Wednesday, July 8, 2009

My Crime Beat Column: Due Dillinger: A Look Back at John Dillinger, America's Classic Bank Robber

"John Herbert Dillinger is America's classic bank robber," wrote Jay Robert Nash in his excellent book, Bloodletters and Bad Men: A Narrative Encyclopedia of American Criminals From the Pilgrims to the Present.

"No other criminal ever approached his exploits and reputation," Nash wrote. "Within the space of twelve months Dillinger robbed more banks and stole more money than Jesse James did in the sixteen years he was at large. It took the combined forces of five states and the FBI to pressure his criminal operations to a halt."

According to the FBI, Dillinger and his gang killed ten men and wounded seven other. They robbed banks, police arsenals and staged three jail breaks. They killed a sheriff during one jail break and wounded two guards in another. They also killed a police officer during a robbery and killed a detective who stopped Dillinger's car.

With the release of Public Enemies, a Michael Mann film starring Johnny Depp as Dillinger and Christian Bale as Melvin Purvis, the FBI agent who hunted him, I felt a look back at the notorious criminal was in order.

Mann's film is based on the book, Public Enemies: America's Greatest Crime Wave and Birth of the FBI, by Bryan Burrough.  Burrough's true crime book covered the years 1933 and 1934, the years of the Depression-era's bank robbers' crime spree and the birth of the FBI. The book chronicle's the crooks and the lawmen who hunted them. Mann, however, chose to concentrate his film only on Dillinger, his girlfriend Evelyn "Billie" Frechette and Purvis.

Dillinger was the most famous, or infamous, of the Depression-era criminals. He was born in 1903 in Indianapolis. His mother died in 1907 and he was raised by a 15-year old sister. Unlike other Depression-era criminals, Dillinger was not poor. He was born into a middle-class family.

After graduating high school, Dillinger was uprooted by his grocer father, a stern disciplinarian, who purchased a farm and moved the family to Indiana. Dillinger refused to work the farm and found a job in Indianapolis.

In 1923 Dillinger stole a car and then joined the Navy to avoid arrest. He later deserted and returned to Indiana. Hanging around poolrooms in 1924 he and another crook planned the robbery of a grocer. The grocer was bludgeoned and Dillinger pulled out a pistol, but the grocer knocked it away as it fired. The robbers then ran off. Dillinger, 21 at the time, ended up in Indiana State Reformatory with a severe 10-to-20-year sentence.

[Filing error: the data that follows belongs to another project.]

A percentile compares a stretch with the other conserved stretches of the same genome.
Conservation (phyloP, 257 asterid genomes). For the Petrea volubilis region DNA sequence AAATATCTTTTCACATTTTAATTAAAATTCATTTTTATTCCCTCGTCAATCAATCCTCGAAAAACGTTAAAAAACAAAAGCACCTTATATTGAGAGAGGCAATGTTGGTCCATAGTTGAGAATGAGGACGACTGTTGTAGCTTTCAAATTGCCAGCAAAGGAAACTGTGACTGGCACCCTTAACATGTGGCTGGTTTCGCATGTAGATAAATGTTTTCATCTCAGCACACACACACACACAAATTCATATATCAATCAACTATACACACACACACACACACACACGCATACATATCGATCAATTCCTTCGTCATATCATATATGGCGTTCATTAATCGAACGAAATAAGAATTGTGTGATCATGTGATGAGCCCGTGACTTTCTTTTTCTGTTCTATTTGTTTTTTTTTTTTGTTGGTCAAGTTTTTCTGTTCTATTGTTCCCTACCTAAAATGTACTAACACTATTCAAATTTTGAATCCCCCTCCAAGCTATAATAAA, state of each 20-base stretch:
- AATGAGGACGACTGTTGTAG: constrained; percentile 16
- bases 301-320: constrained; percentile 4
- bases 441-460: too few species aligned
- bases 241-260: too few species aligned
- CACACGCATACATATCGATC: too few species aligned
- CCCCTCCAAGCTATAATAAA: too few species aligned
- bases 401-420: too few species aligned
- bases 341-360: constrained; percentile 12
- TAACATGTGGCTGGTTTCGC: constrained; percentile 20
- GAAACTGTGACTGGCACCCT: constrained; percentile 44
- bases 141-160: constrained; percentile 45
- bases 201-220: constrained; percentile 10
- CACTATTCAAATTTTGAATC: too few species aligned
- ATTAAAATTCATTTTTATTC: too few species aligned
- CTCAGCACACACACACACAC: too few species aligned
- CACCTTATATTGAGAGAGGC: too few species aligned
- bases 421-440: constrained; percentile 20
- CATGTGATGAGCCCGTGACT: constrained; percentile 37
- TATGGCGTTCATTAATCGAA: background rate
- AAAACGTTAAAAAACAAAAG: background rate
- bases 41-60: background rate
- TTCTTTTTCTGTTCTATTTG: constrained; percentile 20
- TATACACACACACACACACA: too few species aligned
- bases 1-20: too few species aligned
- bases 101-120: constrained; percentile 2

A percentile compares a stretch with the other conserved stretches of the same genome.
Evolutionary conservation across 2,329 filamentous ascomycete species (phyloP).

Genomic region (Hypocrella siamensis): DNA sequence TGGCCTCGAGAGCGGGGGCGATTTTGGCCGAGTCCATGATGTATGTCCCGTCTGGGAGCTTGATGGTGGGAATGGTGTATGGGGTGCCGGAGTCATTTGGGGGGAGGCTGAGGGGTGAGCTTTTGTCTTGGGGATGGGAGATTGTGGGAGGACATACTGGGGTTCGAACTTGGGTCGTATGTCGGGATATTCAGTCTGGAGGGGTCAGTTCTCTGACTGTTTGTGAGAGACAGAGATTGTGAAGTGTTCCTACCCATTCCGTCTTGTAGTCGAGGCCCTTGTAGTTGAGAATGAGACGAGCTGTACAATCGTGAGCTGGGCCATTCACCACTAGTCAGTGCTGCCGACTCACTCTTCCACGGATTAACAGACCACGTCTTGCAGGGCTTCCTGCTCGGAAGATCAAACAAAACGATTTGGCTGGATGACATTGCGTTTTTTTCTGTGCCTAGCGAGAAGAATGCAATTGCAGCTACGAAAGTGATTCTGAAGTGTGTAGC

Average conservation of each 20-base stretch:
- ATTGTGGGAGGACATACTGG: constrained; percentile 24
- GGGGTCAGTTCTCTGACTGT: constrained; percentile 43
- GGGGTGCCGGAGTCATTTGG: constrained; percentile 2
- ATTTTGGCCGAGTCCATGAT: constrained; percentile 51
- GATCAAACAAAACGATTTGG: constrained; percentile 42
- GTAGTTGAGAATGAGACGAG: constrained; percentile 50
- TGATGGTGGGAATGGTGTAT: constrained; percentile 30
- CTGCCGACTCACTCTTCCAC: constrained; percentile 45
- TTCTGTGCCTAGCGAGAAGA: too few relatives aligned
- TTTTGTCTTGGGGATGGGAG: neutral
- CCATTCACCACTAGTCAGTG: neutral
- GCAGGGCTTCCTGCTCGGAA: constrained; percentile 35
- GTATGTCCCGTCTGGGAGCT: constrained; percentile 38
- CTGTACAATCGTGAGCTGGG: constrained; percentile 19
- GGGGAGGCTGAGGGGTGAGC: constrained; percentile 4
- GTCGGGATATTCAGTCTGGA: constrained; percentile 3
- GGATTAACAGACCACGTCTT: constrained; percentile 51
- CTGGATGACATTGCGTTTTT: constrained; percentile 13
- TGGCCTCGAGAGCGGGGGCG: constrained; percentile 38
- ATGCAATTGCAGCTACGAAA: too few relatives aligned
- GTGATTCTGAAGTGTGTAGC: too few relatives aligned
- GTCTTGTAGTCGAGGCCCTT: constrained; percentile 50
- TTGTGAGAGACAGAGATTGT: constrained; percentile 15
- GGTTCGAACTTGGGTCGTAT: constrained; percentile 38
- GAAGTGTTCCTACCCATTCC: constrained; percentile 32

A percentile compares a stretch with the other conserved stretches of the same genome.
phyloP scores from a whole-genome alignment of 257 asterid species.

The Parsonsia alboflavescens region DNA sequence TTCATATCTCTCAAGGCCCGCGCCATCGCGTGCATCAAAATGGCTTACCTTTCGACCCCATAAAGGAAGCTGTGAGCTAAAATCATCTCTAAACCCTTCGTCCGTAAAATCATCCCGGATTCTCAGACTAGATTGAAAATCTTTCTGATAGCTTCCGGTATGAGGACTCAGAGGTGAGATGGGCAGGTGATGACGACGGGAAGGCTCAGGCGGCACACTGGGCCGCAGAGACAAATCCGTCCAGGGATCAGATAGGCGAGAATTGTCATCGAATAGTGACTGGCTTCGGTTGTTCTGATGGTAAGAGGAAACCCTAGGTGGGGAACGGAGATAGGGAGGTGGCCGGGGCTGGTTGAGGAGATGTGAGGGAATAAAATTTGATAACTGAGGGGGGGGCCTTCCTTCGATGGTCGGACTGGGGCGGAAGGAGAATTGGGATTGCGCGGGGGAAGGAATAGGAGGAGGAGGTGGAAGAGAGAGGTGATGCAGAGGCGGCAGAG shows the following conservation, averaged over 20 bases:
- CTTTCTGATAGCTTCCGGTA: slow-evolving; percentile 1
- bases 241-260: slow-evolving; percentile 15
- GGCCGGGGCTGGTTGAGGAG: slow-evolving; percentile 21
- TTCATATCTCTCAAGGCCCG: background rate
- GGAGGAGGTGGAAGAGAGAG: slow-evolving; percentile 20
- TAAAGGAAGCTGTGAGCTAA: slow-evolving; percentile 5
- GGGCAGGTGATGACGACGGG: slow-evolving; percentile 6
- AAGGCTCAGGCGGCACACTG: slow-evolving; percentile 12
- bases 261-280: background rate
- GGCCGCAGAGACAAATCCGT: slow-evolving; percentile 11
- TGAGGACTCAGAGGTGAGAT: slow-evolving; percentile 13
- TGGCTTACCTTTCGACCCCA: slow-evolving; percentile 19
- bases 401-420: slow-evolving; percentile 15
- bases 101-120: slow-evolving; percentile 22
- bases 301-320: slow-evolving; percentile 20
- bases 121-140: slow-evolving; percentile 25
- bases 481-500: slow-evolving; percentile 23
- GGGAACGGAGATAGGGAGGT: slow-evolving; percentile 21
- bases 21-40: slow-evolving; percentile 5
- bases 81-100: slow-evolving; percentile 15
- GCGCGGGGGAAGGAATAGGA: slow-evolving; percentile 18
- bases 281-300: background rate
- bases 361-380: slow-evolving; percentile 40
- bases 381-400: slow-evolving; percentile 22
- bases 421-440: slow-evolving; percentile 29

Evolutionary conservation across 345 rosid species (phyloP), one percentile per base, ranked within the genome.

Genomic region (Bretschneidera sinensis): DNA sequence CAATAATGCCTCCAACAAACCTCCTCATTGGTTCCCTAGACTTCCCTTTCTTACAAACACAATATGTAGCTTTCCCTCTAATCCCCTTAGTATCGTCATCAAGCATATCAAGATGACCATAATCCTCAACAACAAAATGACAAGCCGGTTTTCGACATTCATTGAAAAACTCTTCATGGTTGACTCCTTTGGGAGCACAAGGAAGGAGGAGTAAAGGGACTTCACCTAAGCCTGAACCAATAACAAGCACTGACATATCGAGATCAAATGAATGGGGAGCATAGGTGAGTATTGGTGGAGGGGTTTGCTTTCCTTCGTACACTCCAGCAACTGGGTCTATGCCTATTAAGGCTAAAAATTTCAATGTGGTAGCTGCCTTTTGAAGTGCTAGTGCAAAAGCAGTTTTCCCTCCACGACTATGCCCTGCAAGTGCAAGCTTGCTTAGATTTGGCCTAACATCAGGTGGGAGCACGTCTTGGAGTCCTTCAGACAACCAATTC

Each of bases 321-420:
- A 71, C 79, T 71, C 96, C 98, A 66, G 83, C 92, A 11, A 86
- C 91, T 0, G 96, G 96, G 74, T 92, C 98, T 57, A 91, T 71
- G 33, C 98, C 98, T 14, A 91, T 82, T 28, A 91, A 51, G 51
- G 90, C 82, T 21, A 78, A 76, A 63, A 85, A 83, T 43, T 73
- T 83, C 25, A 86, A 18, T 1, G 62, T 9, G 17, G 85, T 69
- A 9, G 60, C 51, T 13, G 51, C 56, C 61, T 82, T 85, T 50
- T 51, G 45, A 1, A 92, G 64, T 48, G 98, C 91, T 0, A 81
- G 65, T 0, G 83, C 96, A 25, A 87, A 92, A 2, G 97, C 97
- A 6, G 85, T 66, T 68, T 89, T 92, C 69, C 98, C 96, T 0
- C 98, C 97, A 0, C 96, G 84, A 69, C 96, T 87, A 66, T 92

He was later transferred to Michigan City Penitentiary where he met the men who would shape his life, Homer Van Meter and Harry Pierpont. Pierpont, who worked with the legendary "Baron," Herman K. Mann, taught Dillinger the Baron's technique for robbing banks. The education was offered in return for Dillinger's promise to break Pierpont and his gang out of prison after he was released.

Dillinger was paroled in 1933. With his gang Dillinger began robbing small stores, businesses and banks. He was later arrested and jailed. While Dillinger was in jail, Harry Pierpont and his crew broke out of prison. Pierpont and the gang then broke Dillinger out of jail, killing the sheriff in front of his wife during the break-out.

Dillinger, a natural leader, led the gang as they robbed more than 30 banks in only a few months. Dillinger and members of his gang were arrested in Arizona and he was transferred to a jail in Indiana. Legend has it that Dillinger broke out of jail with a gun carved from a block of wood, but in fact he simply bribed a guard.

The escape made headlines and Dillinger's reputation. He became the most wanted man in the country and the FBI, under agents Samuel P. Cowley and Melvin Purvis, hunted him and his gang across several states.

As the Dillinger gang was hiding out at the Little Bohemia Lodge in Wisconsin, Purvis and the FBI moved in. There was a full-scale shootout, but Dillinger and five others managed to escape through a back window before the FBI could surround the lodge.

Dillinger later had plastic surgery on his face to alter his looks and he moved in with a young woman named Polly Hamilton in Chicago. Hamilton had a roommate named Anna Sage. Sage, who was facing deportation to Romania, discovered who Hamilton's friend was. In exchange for dropping the deportation proceedings, she offered to assist the FBI in capturing Dillinger.

Purvis accepted the deal and Sage told him that Dillinger planed to take her and Hamilton to the movies at the Biograph or the Marbro Theater the following day.

Although legend identifies Sage as "The Lady in Red," she actually wore an orange dress in order to be recognized by the law enforcement officers.

On Sunday, July 22, 1934, Purvis saw Sage enter the Biograph with a man and another woman. The film showing was Manhattan Melodrama starring Clark Gable.      

Purvis and his fellow agents waited until the film ended and the trio came back outside. Purvis lit a cigar to let the other agents know it was Dillinger. According to the FBI, Dillinger reached for his gun and the agents opened fire. Five agents fired five shots and four bullets hit Dillinger. He collapsed and died on the street.

Burrough wrote that people who met Dillinger remember him for years afterward - "the courtesy, the easy wink, the whiff of manly joi de vivre."    

Burrough also wrote that Dillinger craved respect. he wanted to be the type outlaw people admired. Many people today still regard Dillinger as a modern-day Robin Hood.

Others, me included, see Dillinger as a murderer and armed robber who terrorized countless innocent people during his short-lived crime spree.

Note: The above column was published at in 2009. 

No comments:

Post a Comment